The monsoon rains continuing for already three days in the Indian city of Mumbai (Bombay) and the surrounding region of Maharashtra have left for about 430 people dead.
Outside Mumbai, two of the worst-hit areas are Raigad and Ratnagiri districts.
In one village south of Mumbai, work is under way to extract the bodies of some 100 people thought to have been buried by mud, BBC reports.
People killed in the city were crushed by falling walls, trapped in cars or electrocuted.
Aslam Khan witnessed the collapse of a small hill on to the northern suburb of Saki Naka.
"I was scared the hill would fall," he was quoted as saying by BBC. "I kept telling my cousin 'Let's leave' but he wouldn't listen. Now it's too late."
More than 65cm (26 inches) of rain fell in Mumbai on Tuesday. "This is the highest-ever recorded in India's history," Mr Sharma said.
Bodies were piled onto trucks and private cars were flagged down to carry the injured to hospitals.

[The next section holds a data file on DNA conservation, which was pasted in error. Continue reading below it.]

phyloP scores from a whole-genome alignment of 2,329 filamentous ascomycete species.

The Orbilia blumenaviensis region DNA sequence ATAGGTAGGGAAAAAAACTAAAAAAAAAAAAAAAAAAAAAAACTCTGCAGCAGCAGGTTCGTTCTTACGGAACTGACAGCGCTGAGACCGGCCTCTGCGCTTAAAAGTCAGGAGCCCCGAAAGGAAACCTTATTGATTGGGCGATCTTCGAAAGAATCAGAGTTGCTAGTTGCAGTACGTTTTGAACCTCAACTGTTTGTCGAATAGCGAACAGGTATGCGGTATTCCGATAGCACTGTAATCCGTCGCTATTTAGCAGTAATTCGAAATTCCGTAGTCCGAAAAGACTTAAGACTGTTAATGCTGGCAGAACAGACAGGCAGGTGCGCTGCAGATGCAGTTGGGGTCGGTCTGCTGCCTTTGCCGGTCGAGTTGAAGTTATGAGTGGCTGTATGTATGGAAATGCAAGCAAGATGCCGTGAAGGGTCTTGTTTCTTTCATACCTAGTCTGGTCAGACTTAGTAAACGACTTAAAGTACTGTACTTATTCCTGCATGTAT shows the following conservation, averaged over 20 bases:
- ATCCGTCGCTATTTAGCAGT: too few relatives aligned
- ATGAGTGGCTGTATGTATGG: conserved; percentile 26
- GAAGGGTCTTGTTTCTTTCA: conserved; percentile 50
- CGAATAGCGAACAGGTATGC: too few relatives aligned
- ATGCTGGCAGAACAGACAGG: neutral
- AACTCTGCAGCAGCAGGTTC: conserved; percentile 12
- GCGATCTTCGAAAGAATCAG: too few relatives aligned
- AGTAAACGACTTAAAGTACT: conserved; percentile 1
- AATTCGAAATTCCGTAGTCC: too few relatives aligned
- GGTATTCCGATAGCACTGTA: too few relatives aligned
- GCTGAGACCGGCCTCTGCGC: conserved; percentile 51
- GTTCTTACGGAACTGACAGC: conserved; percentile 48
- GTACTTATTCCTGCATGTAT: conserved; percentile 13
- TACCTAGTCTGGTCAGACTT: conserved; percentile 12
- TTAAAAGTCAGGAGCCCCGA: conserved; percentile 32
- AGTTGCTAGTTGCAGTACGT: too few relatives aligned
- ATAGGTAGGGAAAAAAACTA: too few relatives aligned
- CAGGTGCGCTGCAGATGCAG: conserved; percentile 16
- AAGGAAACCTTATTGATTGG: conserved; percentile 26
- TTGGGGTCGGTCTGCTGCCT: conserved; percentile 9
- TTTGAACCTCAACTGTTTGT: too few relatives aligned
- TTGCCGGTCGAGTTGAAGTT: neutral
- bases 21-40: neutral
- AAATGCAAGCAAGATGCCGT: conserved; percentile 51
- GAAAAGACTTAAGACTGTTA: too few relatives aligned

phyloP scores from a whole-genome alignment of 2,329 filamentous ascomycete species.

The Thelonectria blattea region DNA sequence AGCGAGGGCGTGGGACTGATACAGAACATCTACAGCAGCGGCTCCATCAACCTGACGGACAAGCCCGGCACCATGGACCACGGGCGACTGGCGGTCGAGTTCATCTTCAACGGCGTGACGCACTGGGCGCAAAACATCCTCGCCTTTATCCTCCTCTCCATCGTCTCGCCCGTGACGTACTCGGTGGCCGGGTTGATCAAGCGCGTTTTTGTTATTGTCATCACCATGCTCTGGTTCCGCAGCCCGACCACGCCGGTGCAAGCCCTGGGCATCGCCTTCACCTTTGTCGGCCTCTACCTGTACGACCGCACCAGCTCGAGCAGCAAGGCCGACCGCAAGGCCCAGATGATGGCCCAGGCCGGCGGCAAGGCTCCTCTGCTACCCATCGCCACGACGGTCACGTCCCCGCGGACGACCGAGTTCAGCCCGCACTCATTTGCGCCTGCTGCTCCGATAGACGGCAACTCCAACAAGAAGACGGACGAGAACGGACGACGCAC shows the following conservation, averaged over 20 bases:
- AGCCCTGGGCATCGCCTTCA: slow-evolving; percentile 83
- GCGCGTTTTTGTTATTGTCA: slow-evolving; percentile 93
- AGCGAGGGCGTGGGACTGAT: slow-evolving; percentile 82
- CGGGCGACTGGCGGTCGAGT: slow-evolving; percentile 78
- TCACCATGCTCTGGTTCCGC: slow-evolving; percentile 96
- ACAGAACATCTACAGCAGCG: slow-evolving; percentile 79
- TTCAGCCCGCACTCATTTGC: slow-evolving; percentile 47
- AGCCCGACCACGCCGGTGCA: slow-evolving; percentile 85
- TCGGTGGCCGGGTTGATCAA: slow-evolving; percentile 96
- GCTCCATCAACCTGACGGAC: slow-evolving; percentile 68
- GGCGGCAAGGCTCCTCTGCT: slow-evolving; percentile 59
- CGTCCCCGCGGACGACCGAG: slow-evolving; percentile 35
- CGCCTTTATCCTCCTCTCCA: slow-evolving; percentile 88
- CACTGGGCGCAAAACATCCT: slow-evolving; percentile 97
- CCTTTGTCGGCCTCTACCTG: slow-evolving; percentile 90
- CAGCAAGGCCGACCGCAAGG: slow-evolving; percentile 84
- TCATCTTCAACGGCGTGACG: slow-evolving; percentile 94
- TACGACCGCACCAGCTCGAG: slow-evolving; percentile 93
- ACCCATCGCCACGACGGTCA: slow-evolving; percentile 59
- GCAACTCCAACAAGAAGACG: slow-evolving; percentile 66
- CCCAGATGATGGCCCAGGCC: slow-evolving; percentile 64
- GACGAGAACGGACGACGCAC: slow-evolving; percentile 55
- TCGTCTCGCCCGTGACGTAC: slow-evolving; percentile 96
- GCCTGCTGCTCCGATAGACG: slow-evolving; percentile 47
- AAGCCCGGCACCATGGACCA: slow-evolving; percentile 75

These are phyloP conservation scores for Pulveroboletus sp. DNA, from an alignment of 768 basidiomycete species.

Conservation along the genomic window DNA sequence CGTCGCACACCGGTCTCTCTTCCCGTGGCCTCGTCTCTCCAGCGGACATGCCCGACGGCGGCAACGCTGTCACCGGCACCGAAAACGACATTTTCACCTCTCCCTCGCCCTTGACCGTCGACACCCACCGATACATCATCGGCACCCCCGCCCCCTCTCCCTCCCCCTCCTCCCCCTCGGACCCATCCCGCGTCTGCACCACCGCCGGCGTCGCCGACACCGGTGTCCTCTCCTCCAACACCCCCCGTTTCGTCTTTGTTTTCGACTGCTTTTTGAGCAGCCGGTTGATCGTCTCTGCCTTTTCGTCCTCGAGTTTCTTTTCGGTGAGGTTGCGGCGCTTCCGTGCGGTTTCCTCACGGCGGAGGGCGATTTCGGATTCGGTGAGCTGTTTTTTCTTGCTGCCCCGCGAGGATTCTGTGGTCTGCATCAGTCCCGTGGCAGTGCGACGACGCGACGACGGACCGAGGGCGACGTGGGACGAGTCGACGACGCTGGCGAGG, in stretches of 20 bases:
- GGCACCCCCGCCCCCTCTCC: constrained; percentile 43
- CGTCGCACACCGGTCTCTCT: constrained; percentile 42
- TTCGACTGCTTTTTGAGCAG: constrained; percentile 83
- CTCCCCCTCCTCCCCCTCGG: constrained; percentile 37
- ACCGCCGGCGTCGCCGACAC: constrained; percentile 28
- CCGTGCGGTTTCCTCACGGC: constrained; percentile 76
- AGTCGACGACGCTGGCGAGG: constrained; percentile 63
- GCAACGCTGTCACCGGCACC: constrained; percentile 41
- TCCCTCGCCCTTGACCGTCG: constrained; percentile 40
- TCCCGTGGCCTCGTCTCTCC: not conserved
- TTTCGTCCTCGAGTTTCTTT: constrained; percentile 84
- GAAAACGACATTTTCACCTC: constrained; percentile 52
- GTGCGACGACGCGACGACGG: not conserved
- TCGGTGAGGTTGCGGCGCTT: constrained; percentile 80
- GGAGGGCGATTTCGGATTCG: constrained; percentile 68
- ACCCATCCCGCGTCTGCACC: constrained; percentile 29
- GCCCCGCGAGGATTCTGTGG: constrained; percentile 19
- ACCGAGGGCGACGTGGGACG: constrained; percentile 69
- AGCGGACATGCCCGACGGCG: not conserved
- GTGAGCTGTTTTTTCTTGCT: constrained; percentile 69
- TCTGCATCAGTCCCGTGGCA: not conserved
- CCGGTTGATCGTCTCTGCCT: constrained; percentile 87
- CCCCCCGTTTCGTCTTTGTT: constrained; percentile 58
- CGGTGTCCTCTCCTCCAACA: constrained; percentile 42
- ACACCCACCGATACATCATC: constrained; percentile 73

"People ran as soon as the hill started crumbling. But the old people had no chance," said Shabana Shaikh, who lost her parents in the landslide. She said authorities had asked shanty dwellers each year to vacate their decrepit homes.
Hundreds of Bombay residents began returning to their homes early Thursday in the worst-affected parts of the city's suburbs after spending two nights stranded in offices, buses, cars or trains, AP informs.
The deluge was unprecedented in Bombay, a hectic, cosmopolitan city that is home to India's financial and movie industries, as well as some of its worst poverty.
Every year, Mumbai comes to a halt for a day or two due to heavy monsoon rains, which pound the country between June and September and often leave hundreds dead across India. But this week's downpours left the city paralyzed.
"Most places in India don't receive this kind of rainfall in a year. This is the highest ever recorded in India's history," said R.V. Sharma, director of the meteorological department in Mumbai.
India's previous heaviest rainfall, recorded in the northeastern town of Cherrapunji, was 838 millimetres on July 12, 1910.
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